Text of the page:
• The minimalist view is that if you let the body act naturally, the force is dissipated through the body's intended absorption points. One aspect of this reduction is by using a forefoot strike instead of a heel strike (discussed above).

    The other aspect is that our bodies are actually very smart. The human foot is meant to be our connection with the ground - it's great at sensing it's environment & keeping us balanced. That means when you stride onto a cushy, unstable, surface the foot will naturally push down to find a balance point. And when you stride onto a hard, unforgiving, surface the foot will naturally land delicately, step lightly, and minimize contact. If you don't believe me try jogging barefoot across your driveway or sidewalk, then do the same thing with your shoes on (seriously). The effect is that by reducing padding you naturally step lightly, and not only does this reduce contact at the ground level, but the natural change in form makes a dramatic difference at how the impact is propagated up the body. A natural strike shows less force transmitted up through the knees and hips.

    Barefoot runners take this to the extreme and run entire marathons barefoot; personally I like a fairly thin layer of protection to the ground and I find thin racing flats or minimal trail shoes to be a good balance. Again, take a look at the picture above of the Minimus vs the Pegasus and consider even the thinnest part of the Pegasus is the 20mm cushioned forefoot vs the 12mm rubbery Minimus sole. 
3. Support
This is something minimalist converts need to be very cautious about.

  • The traditional view is that the foot is weak & needs arch support.
  • The minimalist view is that fundamentally, an arch is one of nature's strongest mechanisms. It's only weakness is if you stick something under it (which is exactly what arch support does!). The idea here is that in the western world our arches have become extremely weak and under utilized (see the number of flat footed people in the US) but that this can be reversed. There's near 0 prevalence of this disorder in undeveloped countries that haven't grown up with shoes.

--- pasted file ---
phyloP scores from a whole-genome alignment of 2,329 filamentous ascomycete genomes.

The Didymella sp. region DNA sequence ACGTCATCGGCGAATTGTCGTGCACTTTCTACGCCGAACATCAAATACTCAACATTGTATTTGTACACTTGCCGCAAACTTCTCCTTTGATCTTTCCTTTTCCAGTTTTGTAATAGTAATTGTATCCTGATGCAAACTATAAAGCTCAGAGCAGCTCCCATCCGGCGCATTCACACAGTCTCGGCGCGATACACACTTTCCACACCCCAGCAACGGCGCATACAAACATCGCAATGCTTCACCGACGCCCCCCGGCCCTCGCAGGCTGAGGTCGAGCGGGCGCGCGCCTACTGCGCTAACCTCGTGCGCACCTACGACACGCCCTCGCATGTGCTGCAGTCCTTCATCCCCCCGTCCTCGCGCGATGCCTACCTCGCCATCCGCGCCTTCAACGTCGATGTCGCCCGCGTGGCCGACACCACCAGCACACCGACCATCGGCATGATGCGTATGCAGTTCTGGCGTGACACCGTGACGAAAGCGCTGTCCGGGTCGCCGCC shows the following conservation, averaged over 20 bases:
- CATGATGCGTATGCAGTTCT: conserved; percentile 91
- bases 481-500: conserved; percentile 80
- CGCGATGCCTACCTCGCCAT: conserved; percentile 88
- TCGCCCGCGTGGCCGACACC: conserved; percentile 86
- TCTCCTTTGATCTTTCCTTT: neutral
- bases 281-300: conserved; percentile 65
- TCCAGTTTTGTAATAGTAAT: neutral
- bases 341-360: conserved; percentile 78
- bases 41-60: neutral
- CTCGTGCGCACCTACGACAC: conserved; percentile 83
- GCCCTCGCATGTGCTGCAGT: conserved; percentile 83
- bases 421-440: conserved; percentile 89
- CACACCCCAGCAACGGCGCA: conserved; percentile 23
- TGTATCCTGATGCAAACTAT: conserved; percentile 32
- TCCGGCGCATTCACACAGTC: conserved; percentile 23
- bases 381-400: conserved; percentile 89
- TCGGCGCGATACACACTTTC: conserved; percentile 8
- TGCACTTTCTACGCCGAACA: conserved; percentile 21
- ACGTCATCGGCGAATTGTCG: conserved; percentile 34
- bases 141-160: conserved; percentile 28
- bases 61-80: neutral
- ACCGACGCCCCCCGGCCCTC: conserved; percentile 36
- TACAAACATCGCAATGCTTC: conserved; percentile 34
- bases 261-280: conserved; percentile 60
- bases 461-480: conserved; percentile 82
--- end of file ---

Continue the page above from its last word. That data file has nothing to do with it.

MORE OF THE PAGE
So the key here is that support is extraneous once your foot is used to supporting itself. You just have to be careful during that building process. 
4. Foot & toe freedom/flexibility
While the first two aspects probably make a bigger difference in your running mechanics  the visible toe freedom is what has made VFFs so well known to runners & onlookers.

  • The traditional view is that shoes just need to contain your feet. As long as they're not giving you blisters or uncomfortable they're probably fine.
  • The minimalist view is that toes should naturally spread & grip when barefoot, and normal shoes inhibit this.

    My personal view is that I like a wider forefoot with some space for movement (plus I run barefoot in my shoes which I think gives me a much better feel for the ground) but I've never felt like VFFs were really doing great things for my toes. 

5. Weight
I almost didn't include this as an aspect, because it's really a function of the above 4 design choices. However I mention it in all my reviews and I do consider it when buying shoes so I thought it should stand on it's own. Since barefoot is obviously the lightest shoe possible, minimalist runners love light shoes. I love the feel of light shoes but I also enjoy the mental aspect of knowing I'm not weighing my feet down with anything extra. Overall weight tends to be driven down by less cushioning, lower heels, and less support so if you pay attention to the first categories you'll naturally end up with a lighter shoe. It is fun to pay attention to though and the weight of my shoes always shocks my friends.